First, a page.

This article was published in Australian Dictionary of Biography, Volume 1, (MUP), 1966
Sir William Westbrooke Burton (1794-1888), judge, was born on 31 January 1794, the fifth son of Edmond Burton, solicitor and town clerk of Daventry, Northamptonshire, England, and his wife Elizabeth, née Mather. He was educated at Daventry Grammar School and entered the navy as a midshipman in 1807. He served in the Conqueror under Fellowes, later rear admiral, who was a very strict disciplinarian, a circumstance which Burton considered to have greatly influenced him throughout his career. He also served in the Barham, Tonnant and Ortando, visiting Lisbon, Cadiz, the Canaries, the Mediterranean, the East and West Indies and China. He saw active service at New Orleans, and at Toulon where he was wounded. Called to the English Bar at the Inner Temple in November 1824, he served as recorder of Daventry in 1826-27 including the presidency of the local Court of Quarter Sessions. He also practised as a conveyancer and special pleader. In 1827 he accepted a seat on the bench of the newly constituted Supreme Court at the Cape of Good Hope as second puisne judge at a salary of £1500, the chief justice being Sir John Wylde who had been deputy judge advocate in New South Wales.
On 15 April 1827 Burton married Margaret, daughter of Leny Smith of Homerton. He went to Holland where he studied the Dutch language and Roman Dutch law for six months before sailing for the Cape. He took his seat after the oath was administered on 1 January 1828 and drafted rules regulating the form of procedure of the Supreme Court in civil cases and helped to make rules for criminal cases. He drafted the Insolvency Ordinance and published a text book on insolvency law.
On 1 March 1832 he was appointed to the bench of the Supreme Court of New South Wales. Governor (Sir) Richard Bourke, who had met him at Cape Town, welcomed the appointment. Burton arrived at Sydney in the Leda with his wife and his nephew, Henry Burton Bradley. He was sworn in on 22 December 1832, under 9 Geo. IV, c. 83 as he had arrived direct from Cape Town without a commission from the King. He accompanied Bourke to the Hunter River on 15 April 1833, the party including Edward Deas Thomson, with whom he was later to be closely associated. In the Supreme Court one of the earliest important cases in which he sat was Macdonald v. Levy (1833, Legge 39), in which the question arose whether an English Act limiting interest rates was to apply in New South Wales. He dissented from (Sir) Francis Forbes and (Sir) James Dowling in contending that the Act did apply, declaring that if English settlers 'have not the law of England for their guidance, they have none'. The majority thought that in the peculiar economic conditions of the colony the English rates were too low to be practicable.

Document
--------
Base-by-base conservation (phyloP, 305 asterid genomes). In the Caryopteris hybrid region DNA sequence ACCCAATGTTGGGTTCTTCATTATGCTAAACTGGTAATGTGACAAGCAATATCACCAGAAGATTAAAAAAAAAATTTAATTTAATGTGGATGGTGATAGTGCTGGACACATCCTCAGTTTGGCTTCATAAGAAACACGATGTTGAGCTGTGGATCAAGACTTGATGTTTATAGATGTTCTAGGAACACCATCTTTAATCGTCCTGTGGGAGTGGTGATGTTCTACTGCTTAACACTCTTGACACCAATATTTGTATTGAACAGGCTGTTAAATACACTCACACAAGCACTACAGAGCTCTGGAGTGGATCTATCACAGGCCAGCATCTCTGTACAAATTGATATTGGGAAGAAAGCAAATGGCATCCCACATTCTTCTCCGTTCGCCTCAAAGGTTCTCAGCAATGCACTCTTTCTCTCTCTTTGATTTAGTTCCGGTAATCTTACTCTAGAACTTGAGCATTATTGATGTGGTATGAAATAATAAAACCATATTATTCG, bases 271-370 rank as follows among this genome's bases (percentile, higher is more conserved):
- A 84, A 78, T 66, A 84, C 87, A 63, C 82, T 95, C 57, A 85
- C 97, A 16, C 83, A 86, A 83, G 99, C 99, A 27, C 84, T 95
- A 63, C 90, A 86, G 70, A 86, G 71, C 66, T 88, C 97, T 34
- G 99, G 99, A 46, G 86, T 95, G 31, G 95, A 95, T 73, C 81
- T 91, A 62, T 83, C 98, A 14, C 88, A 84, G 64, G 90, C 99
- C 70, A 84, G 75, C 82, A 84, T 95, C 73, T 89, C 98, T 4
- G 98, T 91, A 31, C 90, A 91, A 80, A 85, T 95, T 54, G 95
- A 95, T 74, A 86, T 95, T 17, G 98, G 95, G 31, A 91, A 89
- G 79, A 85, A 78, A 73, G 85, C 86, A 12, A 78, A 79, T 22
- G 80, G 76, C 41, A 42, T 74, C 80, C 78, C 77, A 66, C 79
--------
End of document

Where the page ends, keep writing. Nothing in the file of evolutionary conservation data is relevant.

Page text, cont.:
In 1834 he visited Norfolk Island and presided at the trial of the leaders of an insurrection on the island, as a result of which thirteen were executed. The trial troubled him, for he wrote later: 'The wretched men were returned to their cells and the Judge to his sad meditation'. He arranged a reprieve until the case had been considered by the Executive Council and the men had religious consolation. On 18 November 1835 at the close of the criminal sessions of the Supreme Court he addressed the Petit Jury and expressed views that gave rise to much controversy. He detailed the numbers of capital convictions in 1833-35 and expressed the opinion that 'the grand cause of such a state of things was an overwhelming defect of religious principle'. He said that the number of religious teachers was inadequate and that masters of convicts were not sufficiently attentive to the morals of the men. He considered that both bond and free occupying waste lands had acquired a degree of wealth 'which must lead every reasonable man to the conclusion they do not get it honestly'. He deplored the large numbers of convicts congregated in Sydney and the custom of licensing unsuitable persons to conduct public houses.